AAR part 1

Category: 
Fire Communication
Page Last Modified / Reviewed: 
Mar 2020

How to conduct an effective After Action Review

An After Action Review (AAR) is a professional discussion of an event with the objective to identify successes and failures. It is a tool that leaders, teams, crews, and units can use to get the maximum benefit from every incident or project. It is essential for wildland firefighters to learn from our mistakes and to capitalize on our successes.  It is considered a valuable tool in high-risk professions where the smallest mistakes can lead to disastrous results. FYI – an AAR is not a critique and not a forum to assign blame. It’s an open, honest, and professional discussion for purposes of improvement.

Once you (the leader/facilitator) have demonstrated that the AAR works and that it will be part of your team's Standard Operating Procedures, the discussion will become more open.Finding out what they did is not nearly as important as why they did it. Good active listening skills are essential. Do not immediately try to solve or correct the issue, but let it play out. Try to get to the root of the issue. The leader must be a part of the AAR and will have to accept criticism. This is important because the team will be looking for affirmation of the AAR process.

  • Have the AAR as soon after an event as possible with all the personnel involved if at all possible.
  • The leader’s role is to ensure there is skilled facilitation of the AAR.
  • Make sure everyone participates.
  • Pay attention to time.
  • Establish clear ground rules: encourage candor and openness, all participants have equal ownership, focus on improving performance, and keep all discussions confidential.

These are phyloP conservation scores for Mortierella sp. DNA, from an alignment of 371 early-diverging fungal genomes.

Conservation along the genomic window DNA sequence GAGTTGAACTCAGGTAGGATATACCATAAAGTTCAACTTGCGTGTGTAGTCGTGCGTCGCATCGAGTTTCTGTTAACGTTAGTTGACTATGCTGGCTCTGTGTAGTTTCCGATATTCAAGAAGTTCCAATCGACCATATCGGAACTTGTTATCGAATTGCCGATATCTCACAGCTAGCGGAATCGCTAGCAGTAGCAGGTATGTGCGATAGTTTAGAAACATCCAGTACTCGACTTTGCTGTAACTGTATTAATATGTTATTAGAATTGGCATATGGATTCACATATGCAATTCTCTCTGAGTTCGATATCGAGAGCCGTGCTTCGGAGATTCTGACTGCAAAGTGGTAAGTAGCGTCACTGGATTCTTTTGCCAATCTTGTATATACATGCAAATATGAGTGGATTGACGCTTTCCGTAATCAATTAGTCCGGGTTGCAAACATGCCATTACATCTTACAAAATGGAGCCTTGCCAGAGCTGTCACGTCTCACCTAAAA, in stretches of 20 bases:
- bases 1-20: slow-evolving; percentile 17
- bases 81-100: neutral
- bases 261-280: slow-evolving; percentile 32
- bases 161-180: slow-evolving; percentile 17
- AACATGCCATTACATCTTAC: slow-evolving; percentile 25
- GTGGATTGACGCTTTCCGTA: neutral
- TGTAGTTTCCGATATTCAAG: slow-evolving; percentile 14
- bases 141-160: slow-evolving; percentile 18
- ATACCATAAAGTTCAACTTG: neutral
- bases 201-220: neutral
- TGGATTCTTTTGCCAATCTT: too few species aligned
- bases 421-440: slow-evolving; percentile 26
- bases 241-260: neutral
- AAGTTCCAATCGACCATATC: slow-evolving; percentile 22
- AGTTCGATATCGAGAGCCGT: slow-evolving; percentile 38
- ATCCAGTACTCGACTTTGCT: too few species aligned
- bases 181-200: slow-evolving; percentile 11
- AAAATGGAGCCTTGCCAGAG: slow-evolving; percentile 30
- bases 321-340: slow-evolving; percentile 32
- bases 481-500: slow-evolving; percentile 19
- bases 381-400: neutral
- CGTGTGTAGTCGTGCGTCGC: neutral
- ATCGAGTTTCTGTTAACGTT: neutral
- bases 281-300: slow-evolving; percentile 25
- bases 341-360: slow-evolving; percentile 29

• End on a positive note.

1. What was planned?

Review the intent of the mission. 
Desired "End State" (what does “Right” look like).

2. What actually happened?

Establish the facts.
Pool multiple perspectives to build a shared picture of what happened.

3. Why did it happen?

Analysis of cause and effect.
Focus on WHAT, not WHO. Provide progressive refinement for drawing out explanations of what occurred.

4. What are we going to do next time?

Correct weaknesses.
Focus on items you can fix, rather than external forces outside of your control.

The Wildland Fire Leadership Development Program website has additional references on conducting effective AARs, many designed specifically for wildland firefighters and leaders. See the resources below.

Review the AAR under Introduction (white) in the Incident Response Pocket Guide, PMS 461.

 

Also see: AAR part 2

 

Additional Resources

Incident Management Situation Report (IMSR)
Incident Response Pocket Guide (IRPG), PMS 461
NWCG Standards for Helicopter Operations, PMS 510
RT-130, Wildland Fire Safety Training Annual Refresher (WFSTAR)
Interagency Standards for Fire and Fire Aviation Operations (Red Book)
Wildland Fire Lessons Learned Center

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